One-on-one: Peter Crouch talks ro­bots, boo-boys and go-karts

WHAT’S IT LIKE BE­ING BOOED FOR ENG­LAND? IS IT TRUE HE NEARLY KILLED DIRK KUYT? DO HIS FEET RE­ALLY STICK OUT OF BED?

FourFourTwo - - CONTENTS - In­ter­view James Maw Por­traits Leon Cser­nohlavek

It’s baf­fling to think there was a time when Peter Crouch was not uni­ver­sally loved, but the man we’re crown­ing our Peo­ple’s Cham­pion of 2017 has had to work hard to shat­ter mis­con­cep­tions – not to men­tion earn the right to play at the high­est level.

For­tu­nately, 2017 has been a vin­tage year for Crouchy. Not only has he forced his way back into con­tention at Stoke at the of age 36, he’s also scored his 100th Premier League goal and been given his own ra­dio show, briefly. Mu­sic is clearly a big pas­sion, as he’s spent the evening be­fore our chat at a Liam Gal­lagher gig in east Lon­don, al­though he’s will­ing to ad­mit his guilty plea­sure is Jimmy Nail. “We’ve cleared many an af­ter-party with Crocodile Shoes,” he laughs. Not so easy to do the robot to that one... You were a Chelsea ball boy as a kid – do you re­mem­ber any of the games? Claire Har­ri­son, via Face­book I re­mem­ber Den­nis Wise com­ing over to abuse me for not throw­ing the ball back fast enough, and then Chelsea turn­ing the game around and Den­nis giv­ing me a right rol­lick­ing for throw­ing it back too quickly! So I prob­a­bly wasn’t the best ball boy in the world, al­though it was a great ex­pe­ri­ence to be so close to the ac­tion.

How did you did you find be­ing loaned from Spurs to Dul­wich Ham­let? What was it like for a kid from a big Premier League academy to sud­denly be tak­ing on phys­i­cal non-league cen­tre backs? Seb Pring, via Twit­ter That was a mas­sive cul­ture shock. I was at Spurs, train­ing with the re­serves, and it seemed I had so many play­ers ahead of me in the peck­ing or­der that I wasn’t go­ing to get a game. David Pleat came to me with the idea of go­ing on loan to Dul­wich. I was a bit un­sure at first, but go­ing down there was prob­a­bly one of the best things that I’ve done. It was an eye-opener – I had huge cen­tre-halves kick­ing lumps out of me and it def­i­nitely tough­ened me up. I think in acad­e­mies now, a lot of the young lads don’t want to do things like that – they think they’re play­ing in big games for the un­der-23s, but they aren’t re­ally. The best school­ing for me came dur­ing those loans at the start of my ca­reer. They gave me fo­cus.

Do you ever get an­noyed with peo­ple ask­ing you ques­tions about be­ing tall? Alan Wooldridge, via Face­book [Laughs] Well, yeah, ob­vi­ously I’ve had that for my whole life. I’ve ac­tu­ally had some cards printed up an­swer­ing all the usual sus­pects - ‘What’s the weather like up there? Why didn’t you choose to play bas­ket­ball?’ - and at the bot­tom it says: ‘I’m glad we’ve had this conversation’. I must get that about three times a day.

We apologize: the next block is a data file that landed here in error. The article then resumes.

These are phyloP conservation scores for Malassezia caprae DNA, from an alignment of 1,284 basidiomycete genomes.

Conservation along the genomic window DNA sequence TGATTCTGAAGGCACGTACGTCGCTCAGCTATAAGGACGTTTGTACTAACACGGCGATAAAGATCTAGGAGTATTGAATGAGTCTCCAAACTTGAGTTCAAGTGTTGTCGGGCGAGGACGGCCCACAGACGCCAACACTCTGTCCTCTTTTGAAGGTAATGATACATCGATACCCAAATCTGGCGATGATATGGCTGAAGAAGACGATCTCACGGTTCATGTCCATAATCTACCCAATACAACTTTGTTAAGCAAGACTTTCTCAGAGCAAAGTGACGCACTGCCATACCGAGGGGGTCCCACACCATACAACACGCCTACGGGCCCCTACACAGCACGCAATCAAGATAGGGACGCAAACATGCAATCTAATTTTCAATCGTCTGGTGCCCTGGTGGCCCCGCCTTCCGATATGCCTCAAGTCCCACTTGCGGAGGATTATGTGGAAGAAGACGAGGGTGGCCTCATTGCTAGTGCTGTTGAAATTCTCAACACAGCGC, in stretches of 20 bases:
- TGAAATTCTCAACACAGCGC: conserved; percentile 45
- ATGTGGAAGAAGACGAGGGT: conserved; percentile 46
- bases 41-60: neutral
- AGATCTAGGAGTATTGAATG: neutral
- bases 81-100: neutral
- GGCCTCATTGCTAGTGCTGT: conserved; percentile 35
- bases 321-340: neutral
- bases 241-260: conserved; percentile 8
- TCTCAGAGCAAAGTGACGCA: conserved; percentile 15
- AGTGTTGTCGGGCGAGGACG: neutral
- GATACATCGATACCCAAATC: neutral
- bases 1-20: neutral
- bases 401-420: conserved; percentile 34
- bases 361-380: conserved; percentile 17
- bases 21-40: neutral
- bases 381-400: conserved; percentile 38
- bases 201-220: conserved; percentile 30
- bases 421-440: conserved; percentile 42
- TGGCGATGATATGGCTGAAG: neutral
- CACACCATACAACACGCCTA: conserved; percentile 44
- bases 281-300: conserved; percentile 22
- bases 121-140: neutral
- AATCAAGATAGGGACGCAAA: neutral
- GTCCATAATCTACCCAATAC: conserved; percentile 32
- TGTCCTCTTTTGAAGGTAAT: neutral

What was it like play­ing with Robert Prosi­necki at Portsmouth and is it true he would smoke 20 cig­a­rettes a day? Rich Cook, via Face­book Play­ing with him was amaz­ing. He was a real char­ac­ter, but what a player. He didn’t re­ally move very much, al­though he didn’t need to. I think I scored about 19 goals that sea­son and he put pretty much ev­ery sin­gle one on a plate for me. He didn’t speak much, but you knew he un­der­stood far more than he was let­ting on. You could speak to him one-on-one and he’d an­swer in per­fect English, but as soon as you told him to track back he would re­ply: “I don’t un­der­stand.” He’d smoke be­fore the game, at half-time in the show­ers and af­ter the game as well. Red Marl­boros, too. The real heavy stuff.

You had a few good mo­ments at As­ton Villa, though it never quite worked out. What went wrong, and was it dif­fi­cult when the sup­port­ers got on your back? Jamie Berger, Worces­ter I wouldn’t say the Villa fans got on my back, re­ally. In the first full sea­son it was tough. I was com­ing up against play­ers like Tony Adams and Sol Camp­bell, and I was the same sort of height that I am now but about three stone lighter. I can still re­mem­ber mak­ing my home de­but for Villa against New­cas­tle, look­ing down the other end, see­ing Alan Shearer and think­ing I was a mil­lion miles away from the level that he was at. I wasn’t re­ally ready for the top flight then, but Gra­ham Tay­lor re­ally be­lieved in me. Then David O’leary came in and didn’t fancy me at all. I went on loan to Nor­wich and came back brim­ming with con­fi­dence, but still didn’t play reg­u­larly – I had to move on.

Your stock was quite low upon ar­riv­ing at Southamp­ton in 2004, but you had a pretty good sea­son de­spite the team fin­ish­ing bot­tom of the league. Would you say it was a ca­reer turn­ing point? Paul Wool­lard, Winch­ester Yeah, that sea­son was mas­sive for me. I went there and my ca­reer could have

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